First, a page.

In 2003, Williams was named Distinguished Visiting Professor of Global Justice, in the Graduate College of Social Work at the University of Houston. In 2007 she was appointed the “Sam and Cele Keeper Endowed Professor in Peace and Social Justice.” The Graduate College of Social Work also houses an office of the Nobel Women’s Initiative, which is headquartered in Ottawa, Canada. That office offers internships with the Nobel Women’s Initiative for students of the College.

Prior to beginning the ICBL, Williams worked for eleven years to build public awareness about U.S. policy toward Central America. From 1986 to 1992, she developed and directed humanitarian relief projects as the deputy director of the Los Angeles-based Medical Aid for El Salvador. From 1984 to 1986, she was co-coordinator of the Nicaragua-Honduras Education Project, leading fact-finding delegations to the region. Previously, she taught English as a Second Language (ESL) in Mexico, the United Kingdom, and Washington, D.C.

Williams continues to be recognized for her contributions to human rights and global security. She is the recipient of fifteen honorary degrees, among other recognitions. In 2004, Williams was named by Forbes Magazine as one of the 100 most powerful women in the worldin the publication of its first such annual list.

A prolific writer, her works are too numerous to list individually. Her articles have appeared in magazines and newspapers around the world – including The Wall Street Journal, The International Herald Tribune, The Boston Globe, The Toronto Globe & Mail, The Irish Times, The LA Times, to name just a few. She has contributed various chapters to countless books, including to works edited by Walter Cronkite and by Eve Ensler. She co-authored an early book on the landmine crisis. Her most recent book, Banning Landmines: Disarmament, Citizen Diplomacy and Human Security, edited with Steve Goose and Mary Wareham and released in March 2008, analyzes the Mine Ban Treaty and its impact on other human security-related issues. She is currently working on a memoir related to her work for social justice.
Nobel Peace Prize
International Campaign to Ban Landmines
Jody's ICBL Page

Movie 00 Jody Williams - YouTube

Movie 00 Jody Williams - YouTube: ""

'via Blog this'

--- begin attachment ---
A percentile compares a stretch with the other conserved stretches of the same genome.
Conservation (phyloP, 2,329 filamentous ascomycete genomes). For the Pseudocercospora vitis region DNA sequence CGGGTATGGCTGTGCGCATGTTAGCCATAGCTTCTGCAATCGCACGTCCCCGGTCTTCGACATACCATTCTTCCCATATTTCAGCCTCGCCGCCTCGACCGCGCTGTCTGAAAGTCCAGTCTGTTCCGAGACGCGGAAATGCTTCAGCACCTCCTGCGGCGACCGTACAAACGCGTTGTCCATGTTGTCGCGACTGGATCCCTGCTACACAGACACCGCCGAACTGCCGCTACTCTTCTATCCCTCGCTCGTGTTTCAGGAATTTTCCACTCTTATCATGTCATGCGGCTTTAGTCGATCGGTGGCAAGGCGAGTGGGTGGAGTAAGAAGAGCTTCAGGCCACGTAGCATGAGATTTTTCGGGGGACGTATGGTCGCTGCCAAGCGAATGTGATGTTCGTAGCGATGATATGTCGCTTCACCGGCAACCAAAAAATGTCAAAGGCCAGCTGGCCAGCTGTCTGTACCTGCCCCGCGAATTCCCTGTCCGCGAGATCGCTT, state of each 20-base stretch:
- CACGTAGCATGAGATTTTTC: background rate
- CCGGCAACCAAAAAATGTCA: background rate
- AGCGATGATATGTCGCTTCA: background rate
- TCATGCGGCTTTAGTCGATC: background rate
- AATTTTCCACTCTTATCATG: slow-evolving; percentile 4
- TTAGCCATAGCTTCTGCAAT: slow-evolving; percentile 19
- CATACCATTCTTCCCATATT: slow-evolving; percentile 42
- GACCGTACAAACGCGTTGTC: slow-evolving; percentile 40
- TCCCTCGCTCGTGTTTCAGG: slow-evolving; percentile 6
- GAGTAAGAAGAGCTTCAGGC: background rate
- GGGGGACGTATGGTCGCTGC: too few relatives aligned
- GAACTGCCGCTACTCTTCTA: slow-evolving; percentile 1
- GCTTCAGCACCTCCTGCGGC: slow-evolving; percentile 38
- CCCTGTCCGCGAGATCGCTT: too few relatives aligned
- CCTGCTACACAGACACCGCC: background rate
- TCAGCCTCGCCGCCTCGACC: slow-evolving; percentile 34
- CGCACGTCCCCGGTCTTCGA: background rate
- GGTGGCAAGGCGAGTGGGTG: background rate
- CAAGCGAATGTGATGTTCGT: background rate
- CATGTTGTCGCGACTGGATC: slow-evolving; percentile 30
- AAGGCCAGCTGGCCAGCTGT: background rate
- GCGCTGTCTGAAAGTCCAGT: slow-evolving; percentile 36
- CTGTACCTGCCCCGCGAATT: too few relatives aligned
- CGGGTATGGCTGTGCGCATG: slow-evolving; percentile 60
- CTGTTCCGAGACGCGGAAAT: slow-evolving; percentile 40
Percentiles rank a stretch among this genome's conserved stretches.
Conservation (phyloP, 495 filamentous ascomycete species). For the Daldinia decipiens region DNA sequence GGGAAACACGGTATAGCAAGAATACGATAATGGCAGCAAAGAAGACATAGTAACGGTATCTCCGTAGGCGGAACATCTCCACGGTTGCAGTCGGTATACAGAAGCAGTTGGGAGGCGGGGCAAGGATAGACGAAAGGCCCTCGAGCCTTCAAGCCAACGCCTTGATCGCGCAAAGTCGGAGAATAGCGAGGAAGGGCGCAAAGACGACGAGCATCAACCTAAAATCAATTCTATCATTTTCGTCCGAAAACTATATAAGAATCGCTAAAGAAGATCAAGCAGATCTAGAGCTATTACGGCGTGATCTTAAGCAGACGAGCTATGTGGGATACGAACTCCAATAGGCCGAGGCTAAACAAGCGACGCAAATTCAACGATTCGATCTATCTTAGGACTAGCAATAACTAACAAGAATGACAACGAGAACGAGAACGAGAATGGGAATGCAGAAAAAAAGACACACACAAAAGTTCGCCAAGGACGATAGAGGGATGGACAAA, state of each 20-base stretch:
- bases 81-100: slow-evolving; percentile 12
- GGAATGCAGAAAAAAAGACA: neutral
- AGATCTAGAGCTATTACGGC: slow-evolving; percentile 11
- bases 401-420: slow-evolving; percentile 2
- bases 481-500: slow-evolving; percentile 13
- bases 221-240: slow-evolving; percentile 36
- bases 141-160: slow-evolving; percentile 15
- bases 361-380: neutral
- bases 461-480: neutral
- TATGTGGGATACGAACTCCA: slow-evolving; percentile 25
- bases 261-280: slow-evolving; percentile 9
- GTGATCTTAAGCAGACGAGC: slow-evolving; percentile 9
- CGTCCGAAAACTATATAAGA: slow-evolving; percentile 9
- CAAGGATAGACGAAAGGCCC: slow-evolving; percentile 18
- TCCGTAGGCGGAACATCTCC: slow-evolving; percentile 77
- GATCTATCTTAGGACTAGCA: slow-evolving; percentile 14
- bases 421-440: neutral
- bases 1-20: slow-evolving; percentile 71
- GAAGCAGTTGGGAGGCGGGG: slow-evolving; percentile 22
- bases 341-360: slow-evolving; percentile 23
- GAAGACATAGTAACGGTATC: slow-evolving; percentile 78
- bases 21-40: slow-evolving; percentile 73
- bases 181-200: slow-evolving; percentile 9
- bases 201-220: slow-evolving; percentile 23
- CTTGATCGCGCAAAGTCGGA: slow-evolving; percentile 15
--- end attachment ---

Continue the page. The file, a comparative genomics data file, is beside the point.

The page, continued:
Monday, October 10, 2011

Be Present In Your Life.


Tuesday, October 4, 2011

If children are considered the future, why the smoking?

For Chinese Students, Smoking Isn’t All Bad - Businessweek:

"In dozens of rural villages in China’s western provinces, one of the first things primary school kids learn is what helps make their education possible: tobacco. The schools are sponsored by local units of China’s state-owned cigarette monopoly, China National Tobacco. “On the gates of these schools you’ll see slogans that say ‘Genius comes from hard work—tobacco helps you become talented,’” says Xu Guihua, secretary general of the Chinese Association on Tobacco Control, a privately funded lobbying group. “They are pinning their hopes on young people taking up smoking.”

Anti-tobacco groups say efforts in China to reduce sales... "

Chinese kids smoking on the outskirts of Shaoyang in Hunan province
'via Blog this'



Monday, October 3, 2011

Compassion for all living things needs to be practiced to save our Planet...

Jane Goodall


‎"AND IF WE DARE TO LOOK INTO THOSE EYES, THEN WE SHALL FEEL THEIR SUFFERING IN OUR HEARTS.

MORE AND MORE PEOPLE HAVE SEEN THAT APPEAL AND FELT IT IN THEIR HEARTS.

ALL AROUND THE WORLD THERE IS AN AWAKENING OF UNDERSTANDING AND COMPASSION, AND UNDERSTANDING THAT REACHES OUT TO HELP THE SUFFERING ANIMALS IN THEIR VANISHING HOMELANDS.

THAT EMBRACES HUNGRY, SICK, AND DESPERATE HUMAN BEINGS, PEOPLE WHO ARE STARVING WHILE THE FORTUNATE AMONG US HAVE SO MUCH MORE THAN WE NEED.

AND IF, ONE BY ONE, WE HELP THEM, THE HURTING ANIMALS, THE DESPERATE HUMANS, THEN TOGETHER WE SHALL ALLEVIATE SO MUCH OF THE HUNGER, FEAR, AND PAIN IN THE WORLD.

TOGETHER WE CAN BRING CHANGE TO THE WORLD, GRADUALLY REPLACING FEAR AND HATRED WITH COMPASSION AND LOVE. LOVE FOR ALL LIVING BEINGS."



                     


If you don't see our "shared something" in his eyes, look again.